Plane missing in Nepal with 22 on board
Nepali rescuers called off their hunt for a missing passenger plane with 22 people on board late yesterday, planning to resume search operations at first light.
The Tara Air plane had taken off from the western town of Pokhara yesterday morning but lost control with air traffic after 15 minutes, the airline said.
Nepal's air industry has boomed in recent years, carrying goods and people between hard-to-reach areas as well as foreign trekkers and climbers, but it has a poor safety record.
Rescuers unsuccessfully scoured a remote mountainous area in western Nepal by helicopter and on foot all day yesterday, as weather hampered search flights.
Nepal Army official Baburam Shrestha told AFP that ground troops would stop at a local school for the night and be joined by additional forces in the morning.
"We will also resume the search operation from our helicopter tomorrow morning once the weather is clear," he said.
Dev Raj Subedi, a spokesman for Pokhara Airport, told AFP that three helicopters had had to turn back.
"Right now we cannot say where exactly the aircraft is and in what condition," he said.
"There has not been any reporting or information from locals about a big fire or any other such indications."
There were 19 passengers and three crew members on board the missing plane, which left for the town of Jomson at 9:55 am (0410 GMT), airline spokesman Sudarshan Bartaula told AFP.
The passengers included two Germans and four Indians. Rest of them were Nepalis.
Relatives of those on board gathered outside Pokhara airport, consoling each other as they wept and waited for news.
The Twin Otter aircraft's last known location was in an area around Ghorepani, a village at 2,874 metres (9,429 feet) above sea level, according to the aviation authority.
Jomsom is a popular trekking destination in the Himalayas about 20 minutes by plane from Pokhara, which lies 200 kilometres (120 miles) west of the capital Kathmandu.
Tara Air is a subsidiary of Yeti Airlines, a privately owned domestic carrier which services many remote destinations across Nepal.
It suffered its last fatal accident in 2016 on the same route when a plane with 23 on board crashed into a mountainside in Myagdi district.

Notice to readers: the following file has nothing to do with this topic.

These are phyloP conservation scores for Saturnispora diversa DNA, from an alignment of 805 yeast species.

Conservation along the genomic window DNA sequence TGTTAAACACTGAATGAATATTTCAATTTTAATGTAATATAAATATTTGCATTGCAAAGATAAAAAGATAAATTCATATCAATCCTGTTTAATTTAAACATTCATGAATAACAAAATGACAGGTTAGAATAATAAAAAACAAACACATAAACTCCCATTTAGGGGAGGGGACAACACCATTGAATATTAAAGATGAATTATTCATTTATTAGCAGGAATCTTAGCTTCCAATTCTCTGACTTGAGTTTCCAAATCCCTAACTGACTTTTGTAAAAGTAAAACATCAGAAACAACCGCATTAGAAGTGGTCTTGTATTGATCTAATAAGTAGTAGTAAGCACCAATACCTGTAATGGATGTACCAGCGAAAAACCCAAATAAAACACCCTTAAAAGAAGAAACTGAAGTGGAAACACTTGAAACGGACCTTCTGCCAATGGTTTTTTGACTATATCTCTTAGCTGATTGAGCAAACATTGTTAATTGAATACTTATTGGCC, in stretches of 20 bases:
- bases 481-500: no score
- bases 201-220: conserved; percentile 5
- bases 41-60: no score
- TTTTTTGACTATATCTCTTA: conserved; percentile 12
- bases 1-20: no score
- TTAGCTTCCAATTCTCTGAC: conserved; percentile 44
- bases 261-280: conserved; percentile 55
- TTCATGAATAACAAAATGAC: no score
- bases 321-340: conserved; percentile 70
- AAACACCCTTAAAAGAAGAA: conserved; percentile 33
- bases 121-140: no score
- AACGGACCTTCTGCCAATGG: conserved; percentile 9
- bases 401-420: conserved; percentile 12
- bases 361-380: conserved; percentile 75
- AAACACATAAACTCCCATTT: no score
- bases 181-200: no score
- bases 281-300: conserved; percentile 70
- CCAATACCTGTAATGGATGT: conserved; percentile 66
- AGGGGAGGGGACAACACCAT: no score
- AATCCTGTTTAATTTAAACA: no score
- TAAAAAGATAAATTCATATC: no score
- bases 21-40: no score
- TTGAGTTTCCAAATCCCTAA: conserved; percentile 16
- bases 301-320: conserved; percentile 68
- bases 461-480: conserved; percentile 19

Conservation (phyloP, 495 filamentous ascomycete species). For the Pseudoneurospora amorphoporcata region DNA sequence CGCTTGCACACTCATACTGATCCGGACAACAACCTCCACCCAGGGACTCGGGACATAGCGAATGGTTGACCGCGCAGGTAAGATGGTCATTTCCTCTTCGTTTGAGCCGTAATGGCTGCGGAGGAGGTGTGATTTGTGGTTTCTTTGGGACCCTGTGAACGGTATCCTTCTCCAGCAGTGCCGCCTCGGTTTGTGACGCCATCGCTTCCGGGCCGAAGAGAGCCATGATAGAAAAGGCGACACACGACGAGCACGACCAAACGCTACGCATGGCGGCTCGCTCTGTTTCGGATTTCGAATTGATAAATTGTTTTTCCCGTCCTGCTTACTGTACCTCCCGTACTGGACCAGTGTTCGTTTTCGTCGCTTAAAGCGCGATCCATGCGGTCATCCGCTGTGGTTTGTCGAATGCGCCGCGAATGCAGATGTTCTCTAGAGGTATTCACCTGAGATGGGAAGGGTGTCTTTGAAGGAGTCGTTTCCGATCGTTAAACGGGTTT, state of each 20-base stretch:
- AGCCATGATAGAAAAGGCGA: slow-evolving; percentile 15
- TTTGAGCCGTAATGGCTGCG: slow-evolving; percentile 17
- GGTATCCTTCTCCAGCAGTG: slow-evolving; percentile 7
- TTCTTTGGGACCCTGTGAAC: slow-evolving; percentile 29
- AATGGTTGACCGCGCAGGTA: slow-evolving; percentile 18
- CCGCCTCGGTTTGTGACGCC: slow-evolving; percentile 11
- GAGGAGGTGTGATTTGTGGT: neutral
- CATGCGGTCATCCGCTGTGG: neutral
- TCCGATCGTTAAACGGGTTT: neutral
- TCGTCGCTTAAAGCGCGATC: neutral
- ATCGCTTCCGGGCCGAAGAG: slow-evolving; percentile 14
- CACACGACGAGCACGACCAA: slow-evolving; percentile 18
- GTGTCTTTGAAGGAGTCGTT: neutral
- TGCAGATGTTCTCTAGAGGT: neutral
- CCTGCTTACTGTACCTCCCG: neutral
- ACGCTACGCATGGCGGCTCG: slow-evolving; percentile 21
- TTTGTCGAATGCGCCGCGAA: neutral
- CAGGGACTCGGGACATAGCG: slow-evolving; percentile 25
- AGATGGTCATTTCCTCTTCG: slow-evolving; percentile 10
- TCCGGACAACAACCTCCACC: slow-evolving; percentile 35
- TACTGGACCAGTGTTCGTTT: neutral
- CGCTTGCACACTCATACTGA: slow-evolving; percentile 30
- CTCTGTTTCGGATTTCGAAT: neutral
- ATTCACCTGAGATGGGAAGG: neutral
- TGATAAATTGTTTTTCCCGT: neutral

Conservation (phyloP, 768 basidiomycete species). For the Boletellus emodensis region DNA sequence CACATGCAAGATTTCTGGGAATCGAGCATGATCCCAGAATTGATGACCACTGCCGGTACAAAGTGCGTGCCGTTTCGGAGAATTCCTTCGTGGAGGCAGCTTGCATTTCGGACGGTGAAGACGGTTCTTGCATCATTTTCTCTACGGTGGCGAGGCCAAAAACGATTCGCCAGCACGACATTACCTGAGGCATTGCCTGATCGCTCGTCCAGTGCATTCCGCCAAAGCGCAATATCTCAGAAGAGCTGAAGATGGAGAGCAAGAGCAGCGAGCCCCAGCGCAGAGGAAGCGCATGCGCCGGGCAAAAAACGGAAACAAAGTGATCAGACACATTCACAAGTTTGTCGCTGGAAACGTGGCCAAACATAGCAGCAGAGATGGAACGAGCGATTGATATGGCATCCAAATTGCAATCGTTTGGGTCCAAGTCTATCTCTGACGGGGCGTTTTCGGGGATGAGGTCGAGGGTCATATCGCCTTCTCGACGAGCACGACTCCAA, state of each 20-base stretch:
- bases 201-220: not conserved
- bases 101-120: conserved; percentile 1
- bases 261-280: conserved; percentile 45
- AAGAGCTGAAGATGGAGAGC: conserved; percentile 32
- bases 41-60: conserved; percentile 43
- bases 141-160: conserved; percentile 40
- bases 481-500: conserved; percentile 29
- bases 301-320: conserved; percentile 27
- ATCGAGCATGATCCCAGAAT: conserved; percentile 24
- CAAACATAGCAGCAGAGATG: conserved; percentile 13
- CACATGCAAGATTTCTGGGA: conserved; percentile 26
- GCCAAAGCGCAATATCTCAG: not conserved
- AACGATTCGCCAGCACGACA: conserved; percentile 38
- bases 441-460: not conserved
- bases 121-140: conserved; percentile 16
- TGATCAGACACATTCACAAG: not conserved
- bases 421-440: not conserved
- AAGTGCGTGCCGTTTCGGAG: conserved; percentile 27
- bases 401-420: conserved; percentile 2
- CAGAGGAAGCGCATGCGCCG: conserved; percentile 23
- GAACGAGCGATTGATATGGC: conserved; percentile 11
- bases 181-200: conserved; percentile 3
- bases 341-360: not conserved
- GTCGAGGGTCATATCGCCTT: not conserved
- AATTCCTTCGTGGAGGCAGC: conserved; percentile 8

Nepal's aviation industry has long been plagued by poor safety due to insufficient training and maintenance.
The European Union has banned all Nepali airlines from its airspace over safety concerns.
The Himalayan country also has some of the world's most remote and tricky runways, flanked by snow-capped peaks with approaches that pose a challenge even for accomplished pilots.
The weather can also change quickly in the mountains, creating treacherous flying conditions.
In March 2018, a US-Bangla Airlines plane crash-landed near Kathmandu's notoriously difficult international airport, skidded into a football field and burst into flames.
Fifty-one people died and 20 miraculously escaped the burning wreckage but sustained serious injuries.
An investigation found that the captain suffered an emotional breakdown during the flight, distracting the freshly qualified co-pilot who was at the controls when it crashed.
That accident was Nepal's deadliest since 1992, when all 167 people aboard a Pakistan International Airlines plane died when it crashed on approach to Kathmandu airport.
Just two months earlier a Thai Airways aircraft had crashed near the same airport, killing 113 people.
In 2019 Nepal's tourism minister Rabindra Adhikari was among seven people killed when a helicopter crashed in the country's hilly east.
This month Nepal's second international airport opened at Bhairahawa, aiming to give Buddhist pilgrims from across Asia access to the Buddha's birthplace at nearby Lumbini and easing pressure on Kathmandu airport.